Albion 0, Bournemouth 5

There is no getting away from it, Cardiff's visit to the Amex on Tuesday night is the biggest game Albion have faced in the Premier League.

Win and they will almost certainly survive. Draw and they will still be in a strong position to stay up. The implications of another defeat do not bear thinking about.

The momentum would be with Cardiff and, with trips to Tottenham and Arsenal to come, together with Manchester City at home on the final day, there would be a real danger of Albion's stay not lasting beyond two seasons.

It is probably just as well there is not much time to dwell on the horror of the heaviest defeat at the Amex, approaching the climax of the club's eighth campaign at the stadium.

Nor is it a moment to contemplate what may or may not happen during the summer. The only thing that matters right now is one match, one result.

How has it come to this? We should really not be that surprised, because we have been lulled into a false sense of security.

Staying up last season felt like a triumph and was greeted as such.

Safety was secured in the 36th game by beating Manchester United and reaching 40 points. The Cardiff game will be Albion's 33rd and they are on 33 points.

Last time around, a memorable win against Arsenal in early March made survival appear a formality until it was followed by a slump.

Albion also had a memorable victory at Crystal Palace early last month, now a slump. So why does a similar season feel so much worse than the last?

There is no divine right for any club to improve year on year, especially not one in the lower half of the Premier League.

There is more depth to Albion's squad, no discernible difference in the quality of the starting eleven.

Add to the equation the long absences of Pascal Gross and Jose Izquierdo - two such influential contributors last season - and a flattering hat-trick of 1-0 wins in October and you have that false sense of security.

Albion are what they are and about where they should be with the squad they have, relying on a 35-year-old for their goals. Survival really ought to be regarded as a triumph again but it will not be - not now.

Is Chris Hughton's switch to 4-3-3 in December to blame? Not entirely.

There were not many complaints about it when four points were taken from Arsenal and Everton at home over Christmas, or when Albion should have won at West Ham and Fulham, ran Liverpool and Manchester United close.

It has, however, played a part in the deterioration at home. One league win this year, against relegated Huddersfield, defeats by Burnley, Southampton and Bournemouth.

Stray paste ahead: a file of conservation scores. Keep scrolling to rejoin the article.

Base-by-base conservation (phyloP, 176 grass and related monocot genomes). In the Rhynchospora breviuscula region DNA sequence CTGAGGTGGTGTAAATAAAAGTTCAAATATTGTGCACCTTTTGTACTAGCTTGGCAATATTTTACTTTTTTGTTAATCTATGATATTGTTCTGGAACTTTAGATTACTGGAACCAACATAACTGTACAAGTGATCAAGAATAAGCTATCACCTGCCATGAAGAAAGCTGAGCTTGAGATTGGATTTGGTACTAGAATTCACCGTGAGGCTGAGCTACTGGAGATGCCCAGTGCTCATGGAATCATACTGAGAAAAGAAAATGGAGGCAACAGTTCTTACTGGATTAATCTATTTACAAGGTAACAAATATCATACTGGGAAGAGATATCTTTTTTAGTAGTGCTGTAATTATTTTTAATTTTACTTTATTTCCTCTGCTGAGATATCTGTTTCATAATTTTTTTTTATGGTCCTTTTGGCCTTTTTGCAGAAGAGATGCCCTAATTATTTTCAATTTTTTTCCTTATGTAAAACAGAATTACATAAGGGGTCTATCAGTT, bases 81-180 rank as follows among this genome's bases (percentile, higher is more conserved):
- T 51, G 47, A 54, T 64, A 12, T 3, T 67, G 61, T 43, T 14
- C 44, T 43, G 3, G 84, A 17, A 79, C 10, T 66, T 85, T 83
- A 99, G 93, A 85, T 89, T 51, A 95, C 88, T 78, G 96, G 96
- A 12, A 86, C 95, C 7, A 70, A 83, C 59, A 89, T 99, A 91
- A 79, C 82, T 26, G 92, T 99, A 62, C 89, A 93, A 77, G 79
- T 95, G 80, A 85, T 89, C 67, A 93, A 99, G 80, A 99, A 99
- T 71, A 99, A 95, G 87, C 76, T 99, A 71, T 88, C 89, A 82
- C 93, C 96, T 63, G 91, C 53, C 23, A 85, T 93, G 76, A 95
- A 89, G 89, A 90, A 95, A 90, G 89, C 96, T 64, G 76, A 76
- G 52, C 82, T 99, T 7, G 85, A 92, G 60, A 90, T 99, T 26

There has often been too much of a gap between the midfielders and central striker, on this occasion an out-of-sorts Florin Andone. No link man in the absence of Gross in the No.10 role, rather than as an orthodox midfielder.

Albion actually performed with some promise for half-an-hour against Bournemouth until running out of ideas as soon as they approached the final third.

The Argus:

Then Dan Gosling finished off a short passing move involving several players, without any pressure on the ball at any stage, and it was all downhill from there.

The four second half goals by Ryan Fraser, David Brookes, Callum Wilson and substitute Junior Stanislas all stemmed from conceding possession cheaply and Bournemouth countering ruthlessly.

Three of them followed a reckless red card for Anthony Knockaert for an awful tackle on Adam Smith, late and dangerous, as the full-back ran the ball out of his own area after intercepting Jurgen Locadia's cross.

The Argus: It was irresponsible from the Frenchman, who has the capacity to thrill and infuriate in equal measure, and played a part in the scale of the defeat.

The day before, he collected the goal of the month award for his spectacular winner at Palace. The week before, he was man-of-the-match against Manchester City at Wembley in the FA Cup semi-final.

The trouble is Hughton cannot rely on Knockaert to keep his head when things are not going his and the team's way, as was also the case at Everton last season where he saw red for a jump tackle on Leighton Baines.

Hughton said: "We were obviously in a good place. Our performances perhaps weren't brilliant but we had picked up good results, particularly away at Palace.

"The performance in the Huddersfield game still wasn't a brilliant performance but we got the points we needed.

"But you always know it's going to be difficult, particularly because of the league we are playing in. This is still a level of club that needs to be fighting in every game.

"I was hoping and didn’t think we would be scrapping as much as we are having to scrap now. And I certainly didn't see the performance and the scoreline.

"However big we thought Cardiff was, it's become bigger. That I am sure of. But whether it's the biggest game since I've been here, I don't know."

We do know Albion cannot afford to lose it.